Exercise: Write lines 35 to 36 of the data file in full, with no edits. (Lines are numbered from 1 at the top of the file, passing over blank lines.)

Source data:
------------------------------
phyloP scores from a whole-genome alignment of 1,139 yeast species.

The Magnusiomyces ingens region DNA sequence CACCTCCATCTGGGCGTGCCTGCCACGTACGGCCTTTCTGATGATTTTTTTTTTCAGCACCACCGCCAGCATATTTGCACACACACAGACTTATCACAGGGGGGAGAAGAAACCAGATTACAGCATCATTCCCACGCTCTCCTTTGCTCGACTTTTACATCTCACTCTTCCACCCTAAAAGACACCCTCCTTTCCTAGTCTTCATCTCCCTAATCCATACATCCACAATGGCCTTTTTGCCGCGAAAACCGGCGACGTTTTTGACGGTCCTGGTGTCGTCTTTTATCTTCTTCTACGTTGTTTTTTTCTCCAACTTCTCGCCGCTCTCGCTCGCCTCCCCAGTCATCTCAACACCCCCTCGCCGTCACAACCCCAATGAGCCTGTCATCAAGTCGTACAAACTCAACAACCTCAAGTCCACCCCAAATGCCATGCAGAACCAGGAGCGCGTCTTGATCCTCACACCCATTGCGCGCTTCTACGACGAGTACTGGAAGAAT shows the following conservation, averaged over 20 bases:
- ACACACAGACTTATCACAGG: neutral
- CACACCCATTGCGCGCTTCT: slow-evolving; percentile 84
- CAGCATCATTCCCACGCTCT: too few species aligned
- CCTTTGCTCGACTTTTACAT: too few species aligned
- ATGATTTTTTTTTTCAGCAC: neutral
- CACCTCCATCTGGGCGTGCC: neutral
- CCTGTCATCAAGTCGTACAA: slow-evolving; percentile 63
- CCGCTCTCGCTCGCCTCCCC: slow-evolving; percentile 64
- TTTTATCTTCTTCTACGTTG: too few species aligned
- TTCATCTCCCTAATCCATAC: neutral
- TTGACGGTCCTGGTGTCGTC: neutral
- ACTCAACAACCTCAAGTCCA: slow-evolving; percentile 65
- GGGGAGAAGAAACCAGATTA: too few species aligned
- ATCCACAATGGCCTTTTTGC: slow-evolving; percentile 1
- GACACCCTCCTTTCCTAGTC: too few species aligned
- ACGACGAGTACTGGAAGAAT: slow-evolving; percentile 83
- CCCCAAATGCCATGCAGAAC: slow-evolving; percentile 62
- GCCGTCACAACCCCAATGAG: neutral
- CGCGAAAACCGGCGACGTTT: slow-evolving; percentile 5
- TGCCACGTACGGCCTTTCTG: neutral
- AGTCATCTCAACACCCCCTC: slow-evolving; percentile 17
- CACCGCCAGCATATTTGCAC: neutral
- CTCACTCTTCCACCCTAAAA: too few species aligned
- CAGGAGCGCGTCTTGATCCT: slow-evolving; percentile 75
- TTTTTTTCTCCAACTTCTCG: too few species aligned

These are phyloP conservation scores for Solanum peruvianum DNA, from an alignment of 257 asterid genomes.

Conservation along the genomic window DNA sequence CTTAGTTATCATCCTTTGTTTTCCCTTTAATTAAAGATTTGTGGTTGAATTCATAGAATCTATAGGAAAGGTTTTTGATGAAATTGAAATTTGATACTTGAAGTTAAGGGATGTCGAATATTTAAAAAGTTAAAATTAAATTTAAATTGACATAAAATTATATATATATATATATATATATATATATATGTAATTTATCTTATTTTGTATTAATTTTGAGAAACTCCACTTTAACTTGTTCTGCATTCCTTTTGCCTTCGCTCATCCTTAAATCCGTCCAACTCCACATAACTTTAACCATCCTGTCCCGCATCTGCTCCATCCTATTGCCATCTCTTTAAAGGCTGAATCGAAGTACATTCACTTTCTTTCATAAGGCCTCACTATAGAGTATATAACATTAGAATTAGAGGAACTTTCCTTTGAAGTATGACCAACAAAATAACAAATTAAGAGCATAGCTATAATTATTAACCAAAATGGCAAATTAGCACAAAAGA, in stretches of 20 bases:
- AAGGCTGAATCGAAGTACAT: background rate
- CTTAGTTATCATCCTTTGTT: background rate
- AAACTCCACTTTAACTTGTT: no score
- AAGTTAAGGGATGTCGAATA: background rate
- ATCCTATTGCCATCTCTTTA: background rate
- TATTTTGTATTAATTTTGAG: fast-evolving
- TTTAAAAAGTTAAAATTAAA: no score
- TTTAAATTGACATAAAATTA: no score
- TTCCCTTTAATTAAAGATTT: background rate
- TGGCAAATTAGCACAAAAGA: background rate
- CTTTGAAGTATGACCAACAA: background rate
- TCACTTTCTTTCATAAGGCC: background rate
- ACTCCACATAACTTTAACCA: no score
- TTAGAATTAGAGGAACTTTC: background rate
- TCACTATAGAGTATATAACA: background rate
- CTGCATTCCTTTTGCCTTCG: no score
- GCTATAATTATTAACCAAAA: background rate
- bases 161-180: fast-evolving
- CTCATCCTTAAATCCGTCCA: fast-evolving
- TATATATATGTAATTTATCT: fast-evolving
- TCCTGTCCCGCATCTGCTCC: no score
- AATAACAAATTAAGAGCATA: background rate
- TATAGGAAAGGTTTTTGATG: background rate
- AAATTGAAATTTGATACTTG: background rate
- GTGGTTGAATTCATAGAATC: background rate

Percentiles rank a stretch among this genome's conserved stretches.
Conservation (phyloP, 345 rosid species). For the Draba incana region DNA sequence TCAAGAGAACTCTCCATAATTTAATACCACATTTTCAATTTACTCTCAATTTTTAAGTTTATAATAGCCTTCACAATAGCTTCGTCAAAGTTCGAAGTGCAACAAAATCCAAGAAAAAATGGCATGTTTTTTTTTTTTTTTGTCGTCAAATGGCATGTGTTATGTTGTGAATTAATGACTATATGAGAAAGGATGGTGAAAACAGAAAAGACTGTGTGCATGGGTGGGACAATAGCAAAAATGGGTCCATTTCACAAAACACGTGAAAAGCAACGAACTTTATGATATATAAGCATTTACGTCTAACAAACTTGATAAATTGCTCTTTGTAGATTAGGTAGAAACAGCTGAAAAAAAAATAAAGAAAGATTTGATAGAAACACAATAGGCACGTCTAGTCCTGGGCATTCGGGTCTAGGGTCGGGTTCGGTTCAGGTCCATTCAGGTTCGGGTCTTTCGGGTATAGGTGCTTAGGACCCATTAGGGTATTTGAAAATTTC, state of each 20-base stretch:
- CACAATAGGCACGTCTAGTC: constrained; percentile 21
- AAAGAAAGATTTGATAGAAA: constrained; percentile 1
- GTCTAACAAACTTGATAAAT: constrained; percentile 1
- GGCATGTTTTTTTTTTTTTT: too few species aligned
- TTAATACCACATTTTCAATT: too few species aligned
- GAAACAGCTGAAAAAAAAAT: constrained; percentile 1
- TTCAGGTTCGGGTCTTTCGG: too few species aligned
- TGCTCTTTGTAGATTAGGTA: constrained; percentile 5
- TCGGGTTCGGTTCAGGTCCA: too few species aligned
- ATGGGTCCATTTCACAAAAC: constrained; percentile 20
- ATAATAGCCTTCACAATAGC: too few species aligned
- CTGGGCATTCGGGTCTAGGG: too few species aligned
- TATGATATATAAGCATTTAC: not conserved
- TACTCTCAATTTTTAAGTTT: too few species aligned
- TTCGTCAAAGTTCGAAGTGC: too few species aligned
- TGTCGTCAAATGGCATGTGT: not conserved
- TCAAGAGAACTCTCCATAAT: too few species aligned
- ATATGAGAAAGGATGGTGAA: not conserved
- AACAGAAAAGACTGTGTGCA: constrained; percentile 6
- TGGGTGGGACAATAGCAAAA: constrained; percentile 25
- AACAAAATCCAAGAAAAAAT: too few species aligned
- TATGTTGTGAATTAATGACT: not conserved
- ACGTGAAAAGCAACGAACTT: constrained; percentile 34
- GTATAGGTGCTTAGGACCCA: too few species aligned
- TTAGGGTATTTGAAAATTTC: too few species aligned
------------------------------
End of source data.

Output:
- TATTTTGTATTAATTTTGAG: fast-evolving
- TTTAAAAAGTTAAAATTAAA: no score